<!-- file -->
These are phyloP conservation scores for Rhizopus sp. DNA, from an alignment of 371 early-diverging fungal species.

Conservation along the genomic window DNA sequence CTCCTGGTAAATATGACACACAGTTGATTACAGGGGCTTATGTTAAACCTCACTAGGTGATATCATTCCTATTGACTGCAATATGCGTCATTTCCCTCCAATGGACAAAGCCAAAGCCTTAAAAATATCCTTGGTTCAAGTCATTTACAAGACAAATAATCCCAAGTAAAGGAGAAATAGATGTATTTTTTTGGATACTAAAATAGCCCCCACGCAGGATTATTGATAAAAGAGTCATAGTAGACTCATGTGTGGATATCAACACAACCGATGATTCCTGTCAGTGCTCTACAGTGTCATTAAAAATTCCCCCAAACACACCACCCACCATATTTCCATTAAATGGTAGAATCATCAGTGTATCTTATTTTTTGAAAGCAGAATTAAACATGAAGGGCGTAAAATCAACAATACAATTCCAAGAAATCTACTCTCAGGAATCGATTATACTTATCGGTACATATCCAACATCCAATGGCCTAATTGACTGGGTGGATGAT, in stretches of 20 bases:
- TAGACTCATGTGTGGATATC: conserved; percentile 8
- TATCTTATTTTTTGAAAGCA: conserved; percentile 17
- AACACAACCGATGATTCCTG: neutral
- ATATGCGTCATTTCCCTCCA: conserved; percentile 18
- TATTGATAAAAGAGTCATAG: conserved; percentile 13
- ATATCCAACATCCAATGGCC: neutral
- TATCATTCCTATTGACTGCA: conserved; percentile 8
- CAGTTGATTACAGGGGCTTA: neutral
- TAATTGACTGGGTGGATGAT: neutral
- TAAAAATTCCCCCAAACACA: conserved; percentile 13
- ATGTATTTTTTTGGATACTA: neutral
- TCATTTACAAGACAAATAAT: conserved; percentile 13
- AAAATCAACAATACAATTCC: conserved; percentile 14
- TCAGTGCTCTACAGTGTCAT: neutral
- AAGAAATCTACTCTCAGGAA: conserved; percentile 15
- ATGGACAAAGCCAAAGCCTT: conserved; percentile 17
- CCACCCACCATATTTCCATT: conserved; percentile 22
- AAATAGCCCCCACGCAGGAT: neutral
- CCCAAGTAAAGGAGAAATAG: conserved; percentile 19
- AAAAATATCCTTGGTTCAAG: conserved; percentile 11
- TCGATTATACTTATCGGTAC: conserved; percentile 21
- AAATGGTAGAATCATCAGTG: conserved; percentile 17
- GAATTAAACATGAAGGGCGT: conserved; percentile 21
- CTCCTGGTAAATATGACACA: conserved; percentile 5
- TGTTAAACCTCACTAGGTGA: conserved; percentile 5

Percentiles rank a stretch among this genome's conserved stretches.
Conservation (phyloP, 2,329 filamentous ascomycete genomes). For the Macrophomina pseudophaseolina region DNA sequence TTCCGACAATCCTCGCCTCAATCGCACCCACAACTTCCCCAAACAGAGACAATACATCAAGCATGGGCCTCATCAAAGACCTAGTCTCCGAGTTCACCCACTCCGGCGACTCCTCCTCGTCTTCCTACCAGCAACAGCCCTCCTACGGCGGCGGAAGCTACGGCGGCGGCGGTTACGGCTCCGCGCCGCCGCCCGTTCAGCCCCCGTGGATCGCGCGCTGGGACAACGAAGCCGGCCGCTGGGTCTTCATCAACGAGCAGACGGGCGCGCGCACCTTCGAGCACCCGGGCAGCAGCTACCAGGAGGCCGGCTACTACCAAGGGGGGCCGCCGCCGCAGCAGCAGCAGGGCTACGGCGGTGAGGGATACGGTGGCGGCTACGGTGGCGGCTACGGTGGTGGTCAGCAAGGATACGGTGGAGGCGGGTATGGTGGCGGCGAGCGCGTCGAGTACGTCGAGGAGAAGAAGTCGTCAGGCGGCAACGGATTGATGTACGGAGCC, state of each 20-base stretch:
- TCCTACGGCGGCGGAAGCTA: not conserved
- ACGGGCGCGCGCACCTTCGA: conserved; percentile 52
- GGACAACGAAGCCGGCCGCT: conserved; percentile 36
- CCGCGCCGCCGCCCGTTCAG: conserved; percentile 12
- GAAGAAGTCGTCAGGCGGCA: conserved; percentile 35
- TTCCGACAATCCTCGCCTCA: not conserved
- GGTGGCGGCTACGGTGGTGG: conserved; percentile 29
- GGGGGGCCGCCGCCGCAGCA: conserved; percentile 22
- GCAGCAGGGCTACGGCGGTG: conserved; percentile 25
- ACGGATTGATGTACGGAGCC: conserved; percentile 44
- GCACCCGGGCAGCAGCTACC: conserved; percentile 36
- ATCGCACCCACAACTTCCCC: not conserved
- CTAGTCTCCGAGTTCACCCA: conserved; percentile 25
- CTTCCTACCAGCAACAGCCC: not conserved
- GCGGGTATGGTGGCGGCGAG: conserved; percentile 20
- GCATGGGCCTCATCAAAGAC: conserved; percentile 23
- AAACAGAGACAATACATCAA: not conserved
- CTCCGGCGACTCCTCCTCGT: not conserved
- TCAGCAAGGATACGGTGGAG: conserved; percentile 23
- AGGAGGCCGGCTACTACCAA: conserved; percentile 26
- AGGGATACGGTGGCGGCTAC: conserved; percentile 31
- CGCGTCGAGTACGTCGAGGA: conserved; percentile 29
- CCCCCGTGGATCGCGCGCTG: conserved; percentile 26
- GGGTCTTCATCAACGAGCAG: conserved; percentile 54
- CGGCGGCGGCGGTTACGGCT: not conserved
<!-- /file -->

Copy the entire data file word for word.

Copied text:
These are phyloP conservation scores for Rhizopus sp. DNA, from an alignment of 371 early-diverging fungal species.

Conservation along the genomic window DNA sequence CTCCTGGTAAATATGACACACAGTTGATTACAGGGGCTTATGTTAAACCTCACTAGGTGATATCATTCCTATTGACTGCAATATGCGTCATTTCCCTCCAATGGACAAAGCCAAAGCCTTAAAAATATCCTTGGTTCAAGTCATTTACAAGACAAATAATCCCAAGTAAAGGAGAAATAGATGTATTTTTTTGGATACTAAAATAGCCCCCACGCAGGATTATTGATAAAAGAGTCATAGTAGACTCATGTGTGGATATCAACACAACCGATGATTCCTGTCAGTGCTCTACAGTGTCATTAAAAATTCCCCCAAACACACCACCCACCATATTTCCATTAAATGGTAGAATCATCAGTGTATCTTATTTTTTGAAAGCAGAATTAAACATGAAGGGCGTAAAATCAACAATACAATTCCAAGAAATCTACTCTCAGGAATCGATTATACTTATCGGTACATATCCAACATCCAATGGCCTAATTGACTGGGTGGATGAT, in stretches of 20 bases:
- TAGACTCATGTGTGGATATC: conserved; percentile 8
- TATCTTATTTTTTGAAAGCA: conserved; percentile 17
- AACACAACCGATGATTCCTG: neutral
- ATATGCGTCATTTCCCTCCA: conserved; percentile 18
- TATTGATAAAAGAGTCATAG: conserved; percentile 13
- ATATCCAACATCCAATGGCC: neutral
- TATCATTCCTATTGACTGCA: conserved; percentile 8
- CAGTTGATTACAGGGGCTTA: neutral
- TAATTGACTGGGTGGATGAT: neutral
- TAAAAATTCCCCCAAACACA: conserved; percentile 13
- ATGTATTTTTTTGGATACTA: neutral
- TCATTTACAAGACAAATAAT: conserved; percentile 13
- AAAATCAACAATACAATTCC: conserved; percentile 14
- TCAGTGCTCTACAGTGTCAT: neutral
- AAGAAATCTACTCTCAGGAA: conserved; percentile 15
- ATGGACAAAGCCAAAGCCTT: conserved; percentile 17
- CCACCCACCATATTTCCATT: conserved; percentile 22
- AAATAGCCCCCACGCAGGAT: neutral
- CCCAAGTAAAGGAGAAATAG: conserved; percentile 19
- AAAAATATCCTTGGTTCAAG: conserved; percentile 11
- TCGATTATACTTATCGGTAC: conserved; percentile 21
- AAATGGTAGAATCATCAGTG: conserved; percentile 17
- GAATTAAACATGAAGGGCGT: conserved; percentile 21
- CTCCTGGTAAATATGACACA: conserved; percentile 5
- TGTTAAACCTCACTAGGTGA: conserved; percentile 5

Percentiles rank a stretch among this genome's conserved stretches.
Conservation (phyloP, 2,329 filamentous ascomycete genomes). For the Macrophomina pseudophaseolina region DNA sequence TTCCGACAATCCTCGCCTCAATCGCACCCACAACTTCCCCAAACAGAGACAATACATCAAGCATGGGCCTCATCAAAGACCTAGTCTCCGAGTTCACCCACTCCGGCGACTCCTCCTCGTCTTCCTACCAGCAACAGCCCTCCTACGGCGGCGGAAGCTACGGCGGCGGCGGTTACGGCTCCGCGCCGCCGCCCGTTCAGCCCCCGTGGATCGCGCGCTGGGACAACGAAGCCGGCCGCTGGGTCTTCATCAACGAGCAGACGGGCGCGCGCACCTTCGAGCACCCGGGCAGCAGCTACCAGGAGGCCGGCTACTACCAAGGGGGGCCGCCGCCGCAGCAGCAGCAGGGCTACGGCGGTGAGGGATACGGTGGCGGCTACGGTGGCGGCTACGGTGGTGGTCAGCAAGGATACGGTGGAGGCGGGTATGGTGGCGGCGAGCGCGTCGAGTACGTCGAGGAGAAGAAGTCGTCAGGCGGCAACGGATTGATGTACGGAGCC, state of each 20-base stretch:
- TCCTACGGCGGCGGAAGCTA: not conserved
- ACGGGCGCGCGCACCTTCGA: conserved; percentile 52
- GGACAACGAAGCCGGCCGCT: conserved; percentile 36
- CCGCGCCGCCGCCCGTTCAG: conserved; percentile 12
- GAAGAAGTCGTCAGGCGGCA: conserved; percentile 35
- TTCCGACAATCCTCGCCTCA: not conserved
- GGTGGCGGCTACGGTGGTGG: conserved; percentile 29
- GGGGGGCCGCCGCCGCAGCA: conserved; percentile 22
- GCAGCAGGGCTACGGCGGTG: conserved; percentile 25
- ACGGATTGATGTACGGAGCC: conserved; percentile 44
- GCACCCGGGCAGCAGCTACC: conserved; percentile 36
- ATCGCACCCACAACTTCCCC: not conserved
- CTAGTCTCCGAGTTCACCCA: conserved; percentile 25
- CTTCCTACCAGCAACAGCCC: not conserved
- GCGGGTATGGTGGCGGCGAG: conserved; percentile 20
- GCATGGGCCTCATCAAAGAC: conserved; percentile 23
- AAACAGAGACAATACATCAA: not conserved
- CTCCGGCGACTCCTCCTCGT: not conserved
- TCAGCAAGGATACGGTGGAG: conserved; percentile 23
- AGGAGGCCGGCTACTACCAA: conserved; percentile 26
- AGGGATACGGTGGCGGCTAC: conserved; percentile 31
- CGCGTCGAGTACGTCGAGGA: conserved; percentile 29
- CCCCCGTGGATCGCGCGCTG: conserved; percentile 26
- GGGTCTTCATCAACGAGCAG: conserved; percentile 54
- CGGCGGCGGCGGTTACGGCT: not conserved